My father was a day laborer with a threshing crew when he first saw my mother. She was bringing water to the men in the fields. Father allegedly made the remark to his buddies that he was going to marry that girl. Their next encounter was on a country road. Mother was returning home from school with school-mates. She was in the eighth grade. Father was driving a team and wagon with a load of hay. He bantered with her, calling her cute names, and did little more than embarrass her.
About a week later he arrived at my grandmother's house at milking time. He introduced himself to Grandmother, helped finish the milking, and then asked if he could come calling on her daughter. My grandmother was a bit concerned about the age difference, but my father could be very charming when he had to be.
It didn't take too many trips to the movies before talk of marriage became serious. Mother had graduated from the eighth grade, but there were no prospects of high school, and she did not wish to spend any more time at home working as a hired hand without any compensation. To avoid all of the talk they drove to Eureka, the County seat of the next County, and were married on December 18, 1923. Mother was sixteen and Father was thirty-one.
Minus 10 (9 months??) and Counting
Mother and Father put off having children for two reasons. The first was simply to prove beyond the shadow of a doubt that the marriage was not a "shotgun" wedding, and the second was that Mother did not want children so young. Perhaps another reason was that they were not very well off financially. Father continued to be a day laborer and they were living part of the time with Father's parents.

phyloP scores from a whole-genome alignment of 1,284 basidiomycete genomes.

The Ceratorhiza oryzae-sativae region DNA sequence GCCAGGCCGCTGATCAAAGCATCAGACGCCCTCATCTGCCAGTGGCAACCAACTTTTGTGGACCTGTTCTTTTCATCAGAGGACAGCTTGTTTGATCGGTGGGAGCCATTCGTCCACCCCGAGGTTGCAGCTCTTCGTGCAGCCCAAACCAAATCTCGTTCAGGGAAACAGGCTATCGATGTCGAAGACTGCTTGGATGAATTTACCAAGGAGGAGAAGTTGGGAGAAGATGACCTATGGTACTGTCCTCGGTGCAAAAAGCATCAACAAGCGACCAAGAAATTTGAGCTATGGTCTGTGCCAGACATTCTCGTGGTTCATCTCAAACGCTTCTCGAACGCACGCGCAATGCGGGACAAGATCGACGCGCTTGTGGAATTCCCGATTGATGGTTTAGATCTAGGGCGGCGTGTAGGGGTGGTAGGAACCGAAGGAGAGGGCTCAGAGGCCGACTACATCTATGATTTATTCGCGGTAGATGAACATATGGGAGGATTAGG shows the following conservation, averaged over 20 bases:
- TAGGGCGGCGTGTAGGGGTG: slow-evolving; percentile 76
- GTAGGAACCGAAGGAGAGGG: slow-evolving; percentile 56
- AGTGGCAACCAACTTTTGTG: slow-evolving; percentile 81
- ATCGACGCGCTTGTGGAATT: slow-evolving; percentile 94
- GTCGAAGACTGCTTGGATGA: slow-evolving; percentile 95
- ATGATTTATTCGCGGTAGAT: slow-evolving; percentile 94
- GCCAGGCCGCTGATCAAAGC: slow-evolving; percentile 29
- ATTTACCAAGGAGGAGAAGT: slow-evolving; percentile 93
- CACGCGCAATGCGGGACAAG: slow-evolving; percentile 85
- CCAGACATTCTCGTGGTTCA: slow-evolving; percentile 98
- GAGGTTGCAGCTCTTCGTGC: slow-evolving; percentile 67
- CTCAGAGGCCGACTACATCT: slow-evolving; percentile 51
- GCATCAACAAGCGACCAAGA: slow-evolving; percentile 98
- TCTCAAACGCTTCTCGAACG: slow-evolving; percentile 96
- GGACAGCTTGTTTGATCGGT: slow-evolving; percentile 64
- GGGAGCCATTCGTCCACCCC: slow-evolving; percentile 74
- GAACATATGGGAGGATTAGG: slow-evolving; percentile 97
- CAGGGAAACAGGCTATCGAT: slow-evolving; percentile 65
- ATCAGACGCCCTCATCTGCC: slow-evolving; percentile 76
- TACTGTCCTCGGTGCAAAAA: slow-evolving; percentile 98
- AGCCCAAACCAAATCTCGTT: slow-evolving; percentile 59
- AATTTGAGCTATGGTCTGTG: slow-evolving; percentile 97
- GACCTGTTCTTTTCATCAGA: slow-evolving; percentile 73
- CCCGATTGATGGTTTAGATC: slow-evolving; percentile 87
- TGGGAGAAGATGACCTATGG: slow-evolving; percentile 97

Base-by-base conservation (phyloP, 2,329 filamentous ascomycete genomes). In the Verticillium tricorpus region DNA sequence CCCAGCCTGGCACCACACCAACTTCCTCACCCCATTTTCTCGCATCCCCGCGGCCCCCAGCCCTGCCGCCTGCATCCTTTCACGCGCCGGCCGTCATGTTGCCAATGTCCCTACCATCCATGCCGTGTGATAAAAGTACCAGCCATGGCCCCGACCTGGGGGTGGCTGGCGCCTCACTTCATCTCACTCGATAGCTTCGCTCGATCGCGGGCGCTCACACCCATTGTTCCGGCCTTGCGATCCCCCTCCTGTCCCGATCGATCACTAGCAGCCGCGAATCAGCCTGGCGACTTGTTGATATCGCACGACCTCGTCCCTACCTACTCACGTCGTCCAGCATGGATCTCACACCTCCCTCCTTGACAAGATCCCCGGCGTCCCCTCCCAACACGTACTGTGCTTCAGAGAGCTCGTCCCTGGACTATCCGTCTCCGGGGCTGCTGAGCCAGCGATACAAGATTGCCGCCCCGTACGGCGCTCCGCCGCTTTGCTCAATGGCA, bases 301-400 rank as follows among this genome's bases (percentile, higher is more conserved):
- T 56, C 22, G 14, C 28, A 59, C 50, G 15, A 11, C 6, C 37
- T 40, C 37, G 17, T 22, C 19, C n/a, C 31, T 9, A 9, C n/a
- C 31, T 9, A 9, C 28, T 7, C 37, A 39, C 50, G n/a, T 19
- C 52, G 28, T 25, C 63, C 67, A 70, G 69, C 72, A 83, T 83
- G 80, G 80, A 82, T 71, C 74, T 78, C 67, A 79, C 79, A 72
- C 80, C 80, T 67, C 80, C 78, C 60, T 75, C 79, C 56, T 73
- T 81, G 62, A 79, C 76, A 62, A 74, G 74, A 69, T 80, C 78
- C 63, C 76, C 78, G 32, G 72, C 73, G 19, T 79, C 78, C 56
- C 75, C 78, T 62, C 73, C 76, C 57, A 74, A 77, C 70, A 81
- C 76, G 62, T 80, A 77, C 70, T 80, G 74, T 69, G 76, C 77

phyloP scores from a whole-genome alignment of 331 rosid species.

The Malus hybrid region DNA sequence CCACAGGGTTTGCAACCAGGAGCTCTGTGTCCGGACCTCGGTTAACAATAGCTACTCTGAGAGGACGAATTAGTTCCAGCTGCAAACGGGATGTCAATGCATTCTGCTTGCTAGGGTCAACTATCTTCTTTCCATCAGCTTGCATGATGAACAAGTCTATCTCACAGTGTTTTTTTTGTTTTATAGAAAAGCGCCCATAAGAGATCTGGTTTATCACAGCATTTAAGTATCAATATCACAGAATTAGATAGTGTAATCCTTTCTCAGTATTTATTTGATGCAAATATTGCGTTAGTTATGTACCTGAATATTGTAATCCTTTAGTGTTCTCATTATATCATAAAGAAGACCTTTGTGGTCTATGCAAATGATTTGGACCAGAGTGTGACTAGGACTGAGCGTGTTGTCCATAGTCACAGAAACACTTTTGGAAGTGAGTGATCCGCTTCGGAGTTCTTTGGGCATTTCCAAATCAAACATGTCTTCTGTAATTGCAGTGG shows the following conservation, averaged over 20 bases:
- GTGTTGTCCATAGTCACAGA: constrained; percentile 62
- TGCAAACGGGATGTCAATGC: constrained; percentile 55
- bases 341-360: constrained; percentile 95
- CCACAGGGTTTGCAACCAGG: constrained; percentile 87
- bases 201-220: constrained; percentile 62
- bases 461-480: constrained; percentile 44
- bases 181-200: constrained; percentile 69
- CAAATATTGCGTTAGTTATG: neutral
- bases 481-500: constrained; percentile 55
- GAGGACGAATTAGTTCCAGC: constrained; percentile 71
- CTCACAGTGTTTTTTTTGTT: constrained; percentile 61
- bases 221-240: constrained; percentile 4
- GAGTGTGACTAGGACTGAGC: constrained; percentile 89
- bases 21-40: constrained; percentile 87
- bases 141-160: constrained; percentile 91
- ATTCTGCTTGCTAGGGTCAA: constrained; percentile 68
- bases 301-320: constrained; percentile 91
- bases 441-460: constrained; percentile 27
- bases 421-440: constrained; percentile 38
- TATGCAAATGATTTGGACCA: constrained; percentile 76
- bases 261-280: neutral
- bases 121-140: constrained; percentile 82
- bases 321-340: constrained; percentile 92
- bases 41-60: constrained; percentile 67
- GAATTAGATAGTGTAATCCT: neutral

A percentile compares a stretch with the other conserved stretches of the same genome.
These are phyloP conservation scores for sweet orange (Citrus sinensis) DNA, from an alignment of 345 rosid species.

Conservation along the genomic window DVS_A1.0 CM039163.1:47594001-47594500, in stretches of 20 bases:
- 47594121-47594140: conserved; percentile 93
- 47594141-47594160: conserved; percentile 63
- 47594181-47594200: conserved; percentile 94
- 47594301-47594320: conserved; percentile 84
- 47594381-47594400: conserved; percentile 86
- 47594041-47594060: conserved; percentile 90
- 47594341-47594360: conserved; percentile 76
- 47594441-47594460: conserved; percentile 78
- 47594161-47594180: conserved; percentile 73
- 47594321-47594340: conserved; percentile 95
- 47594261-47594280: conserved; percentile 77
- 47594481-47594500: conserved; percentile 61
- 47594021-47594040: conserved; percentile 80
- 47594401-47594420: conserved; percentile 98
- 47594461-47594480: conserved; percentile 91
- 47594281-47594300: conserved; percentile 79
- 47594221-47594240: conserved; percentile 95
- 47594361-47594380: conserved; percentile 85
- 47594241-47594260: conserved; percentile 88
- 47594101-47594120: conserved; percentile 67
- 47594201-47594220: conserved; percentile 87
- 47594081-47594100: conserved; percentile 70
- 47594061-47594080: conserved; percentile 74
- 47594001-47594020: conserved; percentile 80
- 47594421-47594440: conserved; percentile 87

In fact, Father continued to be somewhat of a gypsy during his entire life. He was always ready to move "at the drop of a hat." Mother always had the deep seated feeling of wanting roots and permanence. She would always cry when Father would announce another move. I suppose I inherited my desire for a stable home life from my mother.
In the normal course of events, Mother became pregnant. The pregnancy was normal, but my size caused some very traumatic birthing problems involving forceps and a complicated labor. At last I arrived, eight pounds, eight ounces, at 4:45 p.m., Wednesday, December 5, 1928.
Henry Ford introduced his Model A Ford in 1928. Oliver and Hazel Bishop introduced Richard, an entirely different model-countdown complete.